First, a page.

Royal biographer Sally Bedell Smith uncovers unknown revelations about the future King in her latest tome, Prince Charles.
In an authoritative and deeply researched account of the life of the man who is next in line to the English throne, royal biographer Sally Bedell Smith uncovers six unknown revelations about the future King in her latest tome, Prince Charles.
He was rejected by his distant cousin
Amidst his heartbreak over watching his beloved Camilla Shand marry Andrew Parker Bowles in 1973, Charles sought solace in the suggestion of his great-uncle Lord Dickie Mountbatten that he refocus his sights on Mountbatten’s granddaughter, the 15-year-old Amanda Knatchbull. Charles was indeed impressed by how beautiful she’d become, and wrote to Dickie that he deemed Amanda “incredibly affectionate and loyal…with a glorious sense of fun and humour—and she’s a country girl as well which is even more important,” making it an “ideal” union the more he considered it. He eventually asked for Amanda’s hand, roughly two years before he married Diana, and her rejection was, in the words of historian Jonathan Dimbleby, “gentle and immediate.”
As a young adult, Charles encountered South African guru Laurens van der Post, an Afrikaner author and political adviser, who came to occupy a highly influential position in the prince’s personal development for years to come. From helping Charles make sense of his lifelong introversion and the rarified circumstances in which he’d come of age, to initiating Charles’s immersion into psychotherapy and dream interpretation, van der Post’s insistence upon the noble and pure values of ancient African tribesmen—values, like environmental preservation and asceticism, that have been corrupted by modern society—continued to hold power over the prince’s idealistic preference for primitivism over 20th-century moral depravity for decades to come.
Ill-advised marriage proposal
Charles’s marriage to Diana in 1981 was fraught from the start, and the impetuous proposal was in many ways inseparable from Charles’s tense relationship with his father, Prince Philip. That paternal strain has been well-documented, but Smith reveals new details about a letter Philip wrote to his son in lieu of a face-to-face conversation regarding his son’s intentions to marry a woman whom many in the royal circle cautioned against. The letter, in Smith’s summary, stated plainly that “Charles should either propose to [Diana] or release her. In either event, he should make a decision shortly.” Used as he was to his father’s pressure and to succumbing to it without carefully considering his own feelings, Charles rushed into a union that was doomed from its very beginnings.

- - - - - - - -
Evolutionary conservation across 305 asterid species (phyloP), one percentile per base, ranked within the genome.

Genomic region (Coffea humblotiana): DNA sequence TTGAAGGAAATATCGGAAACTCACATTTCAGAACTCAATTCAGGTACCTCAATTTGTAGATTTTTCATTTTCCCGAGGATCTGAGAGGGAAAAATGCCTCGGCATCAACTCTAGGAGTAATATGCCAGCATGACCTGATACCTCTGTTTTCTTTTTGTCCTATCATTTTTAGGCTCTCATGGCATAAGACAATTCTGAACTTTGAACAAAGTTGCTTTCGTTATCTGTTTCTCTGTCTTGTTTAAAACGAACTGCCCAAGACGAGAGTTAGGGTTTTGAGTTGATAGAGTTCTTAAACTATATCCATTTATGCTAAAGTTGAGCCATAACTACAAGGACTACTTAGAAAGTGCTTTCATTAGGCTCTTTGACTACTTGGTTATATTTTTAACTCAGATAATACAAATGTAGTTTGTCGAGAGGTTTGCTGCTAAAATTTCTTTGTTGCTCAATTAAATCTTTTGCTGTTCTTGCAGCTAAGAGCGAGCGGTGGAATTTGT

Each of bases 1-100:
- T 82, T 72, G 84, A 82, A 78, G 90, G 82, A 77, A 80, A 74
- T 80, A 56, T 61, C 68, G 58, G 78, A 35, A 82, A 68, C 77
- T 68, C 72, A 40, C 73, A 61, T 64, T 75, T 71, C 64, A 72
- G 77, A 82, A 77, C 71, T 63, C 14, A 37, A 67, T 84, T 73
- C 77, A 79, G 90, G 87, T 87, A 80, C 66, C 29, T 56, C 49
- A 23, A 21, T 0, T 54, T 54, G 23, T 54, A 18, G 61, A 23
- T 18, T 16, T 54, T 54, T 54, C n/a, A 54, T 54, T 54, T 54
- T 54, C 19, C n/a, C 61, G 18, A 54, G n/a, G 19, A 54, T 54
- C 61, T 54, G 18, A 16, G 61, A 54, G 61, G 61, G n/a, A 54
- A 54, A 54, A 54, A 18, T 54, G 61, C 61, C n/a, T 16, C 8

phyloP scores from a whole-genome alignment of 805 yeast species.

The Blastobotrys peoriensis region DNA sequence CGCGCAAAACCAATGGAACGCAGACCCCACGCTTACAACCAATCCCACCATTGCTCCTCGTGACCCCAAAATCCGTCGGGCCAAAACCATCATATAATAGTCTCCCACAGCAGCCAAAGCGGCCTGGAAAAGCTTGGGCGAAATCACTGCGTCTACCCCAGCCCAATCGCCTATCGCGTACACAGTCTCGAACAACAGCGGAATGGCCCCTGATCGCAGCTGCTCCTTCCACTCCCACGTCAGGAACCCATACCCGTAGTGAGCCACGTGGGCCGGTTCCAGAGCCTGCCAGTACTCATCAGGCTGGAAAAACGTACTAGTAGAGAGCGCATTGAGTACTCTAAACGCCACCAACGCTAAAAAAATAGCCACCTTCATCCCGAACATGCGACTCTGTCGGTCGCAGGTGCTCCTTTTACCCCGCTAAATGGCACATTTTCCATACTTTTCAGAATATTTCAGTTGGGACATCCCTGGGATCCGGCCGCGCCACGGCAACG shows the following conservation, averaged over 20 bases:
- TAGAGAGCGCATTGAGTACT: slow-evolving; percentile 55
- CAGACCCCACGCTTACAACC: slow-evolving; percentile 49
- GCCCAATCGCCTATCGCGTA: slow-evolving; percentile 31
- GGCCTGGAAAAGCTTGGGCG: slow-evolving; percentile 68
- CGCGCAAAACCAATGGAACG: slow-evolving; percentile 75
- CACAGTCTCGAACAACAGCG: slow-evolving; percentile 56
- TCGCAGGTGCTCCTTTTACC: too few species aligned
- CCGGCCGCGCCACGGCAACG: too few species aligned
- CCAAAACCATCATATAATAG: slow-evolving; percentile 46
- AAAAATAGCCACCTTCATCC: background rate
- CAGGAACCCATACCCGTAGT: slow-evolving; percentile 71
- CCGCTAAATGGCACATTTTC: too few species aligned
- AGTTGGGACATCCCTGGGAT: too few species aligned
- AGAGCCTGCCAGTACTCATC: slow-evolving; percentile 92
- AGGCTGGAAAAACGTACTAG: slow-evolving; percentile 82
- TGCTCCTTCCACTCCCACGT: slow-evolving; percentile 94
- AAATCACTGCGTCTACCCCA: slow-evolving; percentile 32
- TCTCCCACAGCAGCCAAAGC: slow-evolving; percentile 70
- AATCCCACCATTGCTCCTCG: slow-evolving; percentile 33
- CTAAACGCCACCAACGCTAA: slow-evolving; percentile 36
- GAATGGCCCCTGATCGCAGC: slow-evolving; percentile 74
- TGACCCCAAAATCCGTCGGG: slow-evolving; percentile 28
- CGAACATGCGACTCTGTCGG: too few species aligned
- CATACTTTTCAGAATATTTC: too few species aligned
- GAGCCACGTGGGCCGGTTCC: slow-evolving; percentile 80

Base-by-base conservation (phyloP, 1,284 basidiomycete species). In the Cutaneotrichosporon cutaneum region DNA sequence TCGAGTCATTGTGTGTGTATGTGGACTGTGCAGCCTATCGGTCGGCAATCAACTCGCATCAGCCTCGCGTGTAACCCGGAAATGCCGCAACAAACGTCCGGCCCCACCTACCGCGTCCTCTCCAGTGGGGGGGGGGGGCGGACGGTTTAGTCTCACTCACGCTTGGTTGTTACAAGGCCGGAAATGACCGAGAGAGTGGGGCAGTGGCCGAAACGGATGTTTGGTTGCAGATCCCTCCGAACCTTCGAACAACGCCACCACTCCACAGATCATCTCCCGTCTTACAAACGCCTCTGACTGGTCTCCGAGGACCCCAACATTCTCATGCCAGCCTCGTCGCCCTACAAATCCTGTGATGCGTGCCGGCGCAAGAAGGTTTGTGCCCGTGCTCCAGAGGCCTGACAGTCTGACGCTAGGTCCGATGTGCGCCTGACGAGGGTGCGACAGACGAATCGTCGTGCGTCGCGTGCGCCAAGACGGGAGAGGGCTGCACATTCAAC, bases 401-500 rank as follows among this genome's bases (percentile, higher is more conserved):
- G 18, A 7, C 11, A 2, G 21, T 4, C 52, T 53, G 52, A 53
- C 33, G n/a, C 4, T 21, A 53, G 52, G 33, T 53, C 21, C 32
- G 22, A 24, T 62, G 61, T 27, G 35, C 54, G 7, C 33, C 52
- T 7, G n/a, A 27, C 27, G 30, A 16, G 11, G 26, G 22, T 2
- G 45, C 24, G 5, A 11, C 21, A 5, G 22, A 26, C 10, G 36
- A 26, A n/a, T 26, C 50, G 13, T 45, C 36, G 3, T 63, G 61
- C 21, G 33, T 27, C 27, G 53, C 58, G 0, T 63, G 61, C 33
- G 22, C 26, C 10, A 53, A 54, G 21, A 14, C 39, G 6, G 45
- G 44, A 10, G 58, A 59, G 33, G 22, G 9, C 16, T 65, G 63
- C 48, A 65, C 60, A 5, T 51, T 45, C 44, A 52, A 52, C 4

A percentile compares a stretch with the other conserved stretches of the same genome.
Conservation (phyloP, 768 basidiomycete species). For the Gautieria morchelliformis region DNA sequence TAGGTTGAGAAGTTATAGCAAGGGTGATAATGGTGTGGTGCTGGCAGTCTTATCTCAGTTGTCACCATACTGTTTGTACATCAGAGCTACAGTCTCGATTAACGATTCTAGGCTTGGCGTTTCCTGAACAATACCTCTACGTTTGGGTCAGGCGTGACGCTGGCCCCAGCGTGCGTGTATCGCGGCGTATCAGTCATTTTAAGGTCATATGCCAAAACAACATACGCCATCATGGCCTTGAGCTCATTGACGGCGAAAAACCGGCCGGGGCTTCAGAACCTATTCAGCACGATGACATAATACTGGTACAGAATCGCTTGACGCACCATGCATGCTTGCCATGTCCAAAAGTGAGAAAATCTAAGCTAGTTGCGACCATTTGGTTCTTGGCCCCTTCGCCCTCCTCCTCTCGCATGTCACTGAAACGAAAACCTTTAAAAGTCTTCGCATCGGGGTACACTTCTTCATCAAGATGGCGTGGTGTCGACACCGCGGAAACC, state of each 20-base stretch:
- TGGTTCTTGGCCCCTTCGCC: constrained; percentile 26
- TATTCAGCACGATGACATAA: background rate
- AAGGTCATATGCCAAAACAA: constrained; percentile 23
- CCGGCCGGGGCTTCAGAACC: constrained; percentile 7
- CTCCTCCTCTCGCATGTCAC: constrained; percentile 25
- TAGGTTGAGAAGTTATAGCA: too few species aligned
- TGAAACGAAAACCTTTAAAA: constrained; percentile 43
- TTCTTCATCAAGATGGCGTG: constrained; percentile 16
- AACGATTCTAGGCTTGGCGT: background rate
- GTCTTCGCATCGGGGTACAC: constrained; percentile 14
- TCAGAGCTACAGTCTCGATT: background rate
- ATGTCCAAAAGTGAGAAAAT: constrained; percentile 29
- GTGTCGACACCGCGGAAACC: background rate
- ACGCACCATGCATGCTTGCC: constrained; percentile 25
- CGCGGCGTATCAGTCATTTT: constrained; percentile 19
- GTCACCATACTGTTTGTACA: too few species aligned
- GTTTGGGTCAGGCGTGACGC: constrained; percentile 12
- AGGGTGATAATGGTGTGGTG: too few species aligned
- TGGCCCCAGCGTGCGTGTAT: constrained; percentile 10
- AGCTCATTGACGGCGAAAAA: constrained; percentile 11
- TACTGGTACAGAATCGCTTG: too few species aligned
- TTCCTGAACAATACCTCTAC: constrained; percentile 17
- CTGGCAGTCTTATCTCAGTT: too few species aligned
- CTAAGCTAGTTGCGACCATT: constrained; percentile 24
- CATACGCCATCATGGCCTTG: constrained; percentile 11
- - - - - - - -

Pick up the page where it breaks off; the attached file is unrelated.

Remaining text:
While on their honeymoon in Balmoral, Scotland in 1981, Diana’s resentment of Charles’s solitary habits—he was intransigent about devoting hours each day alone, reading or painting instead of spending time with his new bride—and her jealousy of Camilla (she discovered photos of her husband’s lover in his diary and cufflinks with intertwined C’s)gained more and more momentum until finally she descended into one of her well-known doldrums. Besides her alarming weight-loss due to depression-induced anorexia, Diana also began to exhibit violent outbursts of anger, Smith reporting that when the prince would kneel for his nightly prayers Diana “would hit him over the head and keep on with the row while he was praying.”
The palace’s efforts to improve Camilla’s standing in the eyes of the nation (even the mention of her name often provoked hearty boos amongst crowds well into the ’90s), to prepare for her impending marriage to the future king, was spearheaded by the prince’s adviser and media mastermind Mark Bolland, and known as “Operation PB.” The campaign included a New Yorker profile by noted British journalist Allison Pearson and a documentary, as well as a strategically flattering photo of Camilla published by the National Osteoporosis Society lauding her as its generous patron. The decades-long lovers finally exchanged vows in a civil ceremony at Windsor Guildhall on April 9, 2005.
Court chaos behind the scenes
To this day, Prince Charles conducts his household and office with a level of frenzy unusual for Buckingham Palace, and the Queen has often attempted to temper the drama with little success. His household plagued with internal backstabbing and suspicion amongst staff, the prince makes it even more arduous for his employees to conduct their business by eschewing modern technology for an onslaught of haphazard, handwritten memos, and has no qualms about calling on his attendants at any hour of the day.
Affinity for “Queen Nancy”
Upon receiving a gracious welcome by President Ronald Reagan and his wife, Nancy, upon visiting America in the spring of 1981—the dinner was attended by an illustrious guest list of American notables from William F. Buckley, Jr., Diana Vreeland, and Audrey Hepburn, to Bobby Short, the Annenberg’s, and Cary Grant—Charles declared his devotion not just to the United States, but its First Lady: “I have fallen in love with Mrs. Reagan!”
Via Harper’s Bazaar
Source: redonline co uk
Tags: Prince Charles, Charles, Operation PB, Marriage, Wedding